Notes to Abstract No. 20.
a The Hogue, commonly called the La Hogue ; an appellation sanctioned not only by Steel's, but, until very recently, by the admiralty navy-list.
b Number of hired vessels about 52.
Notes to Abstract No. 21.
a The Forth, built of fir. The remaining four in the " Building " column are the Liffey and Severn, also of fir, and the Glasgow and Liverpool of pitch-pine.
b Of these 14 frigates, two were ordered to be built of teak, four of oak, and the remainder of red pine.
c Of these 12 frigates, two were ordered to be built of oak, three of yellow, and the remainder of red pine.
d Late the Hannibal, American merchantman : an extraordinary fine ship, mounting 24 guns on a flush deck.
e Number of hired vessels about 52.
Notes to Abstract No. 22.
a The Goliath, Majestic, and Saturn, three of the small-class 74s cut down fore-and-aft, to the clamps of the quarterdeck and forecastle.
b The Leander and Newcastle, built of pitch-pine.
c The Akbar, late Cornwallis ; had been a teak-built Indiaman purchased in 1801.
d Ordered to be built of teak ; the Seringapatam at Bombay, and the Tigris to be framed there and brought to England by the former.
[There was no note "e"]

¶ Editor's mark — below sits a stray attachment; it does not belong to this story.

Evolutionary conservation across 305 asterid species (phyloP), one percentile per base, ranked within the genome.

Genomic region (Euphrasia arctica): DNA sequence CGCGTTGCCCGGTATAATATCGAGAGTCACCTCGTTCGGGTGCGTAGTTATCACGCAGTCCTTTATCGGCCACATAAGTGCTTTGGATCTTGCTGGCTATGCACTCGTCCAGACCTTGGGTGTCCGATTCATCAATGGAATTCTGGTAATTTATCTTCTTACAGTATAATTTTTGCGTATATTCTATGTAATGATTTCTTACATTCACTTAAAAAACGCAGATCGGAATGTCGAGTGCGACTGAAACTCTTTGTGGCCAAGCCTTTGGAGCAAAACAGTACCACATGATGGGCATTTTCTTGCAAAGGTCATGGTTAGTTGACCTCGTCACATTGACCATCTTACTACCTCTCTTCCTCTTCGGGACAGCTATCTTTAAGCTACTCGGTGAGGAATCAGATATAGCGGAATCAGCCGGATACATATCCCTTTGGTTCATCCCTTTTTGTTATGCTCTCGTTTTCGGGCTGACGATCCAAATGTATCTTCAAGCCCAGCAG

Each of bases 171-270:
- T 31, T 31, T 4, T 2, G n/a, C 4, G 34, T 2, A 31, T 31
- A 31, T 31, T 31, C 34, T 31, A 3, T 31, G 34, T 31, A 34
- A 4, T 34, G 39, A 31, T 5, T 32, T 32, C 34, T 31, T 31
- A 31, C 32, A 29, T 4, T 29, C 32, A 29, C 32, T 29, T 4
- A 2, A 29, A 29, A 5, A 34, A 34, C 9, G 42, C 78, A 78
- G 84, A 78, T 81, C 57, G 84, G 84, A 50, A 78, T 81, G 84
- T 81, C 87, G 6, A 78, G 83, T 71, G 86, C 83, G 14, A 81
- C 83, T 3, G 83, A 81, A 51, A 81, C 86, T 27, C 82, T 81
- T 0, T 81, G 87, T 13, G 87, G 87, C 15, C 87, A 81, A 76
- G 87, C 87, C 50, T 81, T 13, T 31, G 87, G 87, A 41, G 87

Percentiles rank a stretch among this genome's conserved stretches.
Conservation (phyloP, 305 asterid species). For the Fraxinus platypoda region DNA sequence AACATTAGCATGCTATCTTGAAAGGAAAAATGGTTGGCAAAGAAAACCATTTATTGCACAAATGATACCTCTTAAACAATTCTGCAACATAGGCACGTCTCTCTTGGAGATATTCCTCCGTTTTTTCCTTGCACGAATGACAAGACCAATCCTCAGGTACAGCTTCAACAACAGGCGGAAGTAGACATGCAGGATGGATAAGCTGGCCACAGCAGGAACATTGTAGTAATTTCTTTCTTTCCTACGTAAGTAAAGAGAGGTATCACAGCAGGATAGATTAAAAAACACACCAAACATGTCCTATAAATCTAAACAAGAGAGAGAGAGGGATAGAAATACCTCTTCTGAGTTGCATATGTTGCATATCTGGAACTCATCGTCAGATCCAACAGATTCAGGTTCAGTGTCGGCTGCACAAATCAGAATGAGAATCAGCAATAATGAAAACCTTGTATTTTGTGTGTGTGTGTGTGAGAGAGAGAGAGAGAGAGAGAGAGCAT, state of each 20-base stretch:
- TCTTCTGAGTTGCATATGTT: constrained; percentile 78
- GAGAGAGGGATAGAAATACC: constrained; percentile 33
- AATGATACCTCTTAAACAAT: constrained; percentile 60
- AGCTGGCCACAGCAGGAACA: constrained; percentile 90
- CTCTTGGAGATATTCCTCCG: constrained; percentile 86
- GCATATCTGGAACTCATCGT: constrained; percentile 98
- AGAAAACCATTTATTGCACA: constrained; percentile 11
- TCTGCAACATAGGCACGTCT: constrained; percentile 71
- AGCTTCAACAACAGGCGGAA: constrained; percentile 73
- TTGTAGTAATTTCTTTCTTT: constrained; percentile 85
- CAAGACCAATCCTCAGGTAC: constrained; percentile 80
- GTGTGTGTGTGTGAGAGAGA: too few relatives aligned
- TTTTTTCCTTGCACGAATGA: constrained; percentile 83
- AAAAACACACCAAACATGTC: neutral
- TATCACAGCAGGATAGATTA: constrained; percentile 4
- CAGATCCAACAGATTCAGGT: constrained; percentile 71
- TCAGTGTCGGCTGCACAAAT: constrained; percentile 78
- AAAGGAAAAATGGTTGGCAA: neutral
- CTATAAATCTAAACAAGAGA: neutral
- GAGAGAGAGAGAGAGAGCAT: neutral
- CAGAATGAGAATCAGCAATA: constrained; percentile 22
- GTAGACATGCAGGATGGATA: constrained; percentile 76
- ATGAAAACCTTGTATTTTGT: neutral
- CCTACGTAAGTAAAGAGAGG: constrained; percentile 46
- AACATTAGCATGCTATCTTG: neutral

f Number of hired vessels about 47.
Notes to Abstract No. 23.
a The Nelson ; began building at Woolwich in December, 1809, launched July 4, 1814. Except that the area of the line of floatation and the depth of hold in the Nelson were greater, her draught was similar to that of the Caledonia.
Principal dimensions of the Nelson.
It here appears, that the Nelson's depth of hold is 10 inches greater than the Caledonia's, and that the former's masts and yards, wholly on account of the alteration made in her hull, are considerably larger. The main mast and yard of the San-Josef, a late Spanish three-decker of 2457 tons, were of the same dimensions as those of the Nelson ; but the former's bowsprit was two feet 11 inches longer and two inches one-eighth thicker. The mainmast of the Commerce-de-Marseilles, the celebrated French three-decker brought from Toulon in 1793, was only one inch longer, and a quarter of an inch stouter, than the Nelson's ; but the former's main yard was as much as eight feet one inch longer, and two inches and a half stouter, than that of the latter.
The Nelson not having yet been at sea, her qualifications as a sailer and sea-boat, although the highest expectations are justly entertained of them, cannot at present be stated.
b The hired vessels appear to have been all discharged.
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